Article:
A report by Business Wire on the 21st of April 2021 revealed that some 73% of all consumers currently have some form of home insurance, a slight increase on the comparable figures for 2019 – with the majority of these customers choosing a combined building and contents home insurance package.
That widespread popularity of home insurance is hardly surprising given the strength of the protection offered by policies that safeguard an investment quite so significant as property. It is also likely to be regarded as good value for money and entirely affordable in light of the current slump in home insurance premiums noted by the Insurance Business Magazine on the 30th of April 2021.
It is also because home insurance offers such a very versatile form of security – and there is a wide selection of variants to match. So, let’s take a look at some of them:
Probably most familiar of all is the home insurance arranged by the owner-occupier of any type of property.
The homeowner naturally wants to protect the structure and fabric of the building in which he or she has invested so much capital, but the valuable contents invariably need safeguarding too.
For that reason, owner-occupiers are typically attracted by the discounts available by buying combined building and contents insurance. As the Money Saving Expert pointed out in an article updated on the 8th of June 2021, combining policies in this way may also avoid disputes about responsibility among insurers if you are making a claim for the same incident under both your building and contents policies.
If you are buying your home with the help of a mortgage, your lender is almost certain to insist that you maintain adequate home buildings insurance throughout the term of the loan.
The tenant or leaseholder
If you are a tenant or the leaseholder of your home, you may usually rest assured that your landlord is responsible for and has arranged building insurance for the whole of the property.
Especially if you are a leaseholder, you might want to confirm the details of any building insurance arranged by your freeholding landlord and, in any event, tenant or leaseholder, you will want to arrange cover for your contents – all your belongings and possessions against the risk of theft, loss, or damage.
There are even specialist contents insurance policies designed, for instance, for students or lodgers. Both are likely to have a more limited range of possessions but contents which nevertheless need the protection of contents insurance – even if this extends to the belongings packed into a single room.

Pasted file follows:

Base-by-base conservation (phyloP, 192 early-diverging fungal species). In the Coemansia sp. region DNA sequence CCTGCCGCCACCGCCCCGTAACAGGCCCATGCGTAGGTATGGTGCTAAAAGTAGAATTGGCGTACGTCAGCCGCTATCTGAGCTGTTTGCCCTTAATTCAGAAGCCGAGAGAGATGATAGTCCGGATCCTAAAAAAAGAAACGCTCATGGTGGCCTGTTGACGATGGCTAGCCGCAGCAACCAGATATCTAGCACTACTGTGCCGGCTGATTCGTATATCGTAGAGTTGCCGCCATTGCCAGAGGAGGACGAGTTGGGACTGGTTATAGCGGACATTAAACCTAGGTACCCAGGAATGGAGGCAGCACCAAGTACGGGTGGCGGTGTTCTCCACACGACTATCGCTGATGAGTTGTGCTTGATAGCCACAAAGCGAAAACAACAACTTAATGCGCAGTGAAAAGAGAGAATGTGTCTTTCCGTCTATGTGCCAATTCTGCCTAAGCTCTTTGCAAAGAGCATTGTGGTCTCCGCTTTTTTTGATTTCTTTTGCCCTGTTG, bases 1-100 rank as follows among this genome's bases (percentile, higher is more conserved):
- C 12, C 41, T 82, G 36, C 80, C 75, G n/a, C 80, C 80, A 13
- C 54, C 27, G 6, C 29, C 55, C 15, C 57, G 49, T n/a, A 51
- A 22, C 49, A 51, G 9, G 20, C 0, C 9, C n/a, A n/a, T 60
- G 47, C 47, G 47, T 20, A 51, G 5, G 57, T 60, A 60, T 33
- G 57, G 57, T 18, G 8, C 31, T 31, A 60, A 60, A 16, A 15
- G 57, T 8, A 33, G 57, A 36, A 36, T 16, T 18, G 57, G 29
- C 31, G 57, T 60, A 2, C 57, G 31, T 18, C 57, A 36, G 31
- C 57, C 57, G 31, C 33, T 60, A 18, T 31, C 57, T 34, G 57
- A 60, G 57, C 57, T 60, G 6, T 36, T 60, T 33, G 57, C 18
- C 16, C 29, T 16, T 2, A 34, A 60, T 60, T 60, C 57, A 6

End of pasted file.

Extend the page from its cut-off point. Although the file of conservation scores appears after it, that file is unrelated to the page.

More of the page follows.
If you are a buy to let landlord, you also have a home in need of protection by a suitable form of insurance.
But, in this case, of course, the home is occupied by your tenants – and that makes a critical difference in the kind of insurance you need. As the owner of buy to let property, your need is for a form of business insurance that protects your business and the potential liabilities you may encounter as a landlord. Appropriately enough, therefore, this type of insurance is called landlord insurance.
Just as with the home insurance arranged by the owner-occupier, landlord insurance also offers protection for the building and its contents – the principal assets of the landlord’s business – but also typically incorporates landlord liability indemnity insurance (as protection against claims from tenants and others who suffer an injury or have their property damaged through some connection with the property) and compensation for loss of rental income following a serious insured event when the let property is let temporarily uninhabitable pending repairs and reinstatement.
Right to Manage insurance
We have noted that tenants and leaseholders may typically rely on their freeholder or landlord to arrange suitable building insurance.
Leaseholders of flats, though, may exercise their statutory Right to Manage and collectively assume the responsibilities of the freeholder in arranging building insurance and the maintenance and upkeep of the grounds and common areas of the block.
In that case, specialist Right to Manage insurance is the appropriate form of cover for the building, common areas, and gardens.
Holiday let insurance
If you are fortunate to own a second home, you might divide your time between holidays there for you and your family and running the property as a business by letting it out short-term to visiting holidaymakers.
In that case, your home insurance for such a second home is something of a hybrid – it provides cover similar to that needed by you as a temporary owner-occupier yet also safeguards those periods when the property is let to tenants – not to mention potentially quite lengthy periods when it stands empty and unoccupied.
Holiday let insurance is, thus, yet another variation on the theme of home insurance.
Have you got the most appropriate insurance for your property?
If you are unsure as to what insurance type is required for your property, please do not hesitate to contact us on 01325 346 328 – we will be delighted to help clarify.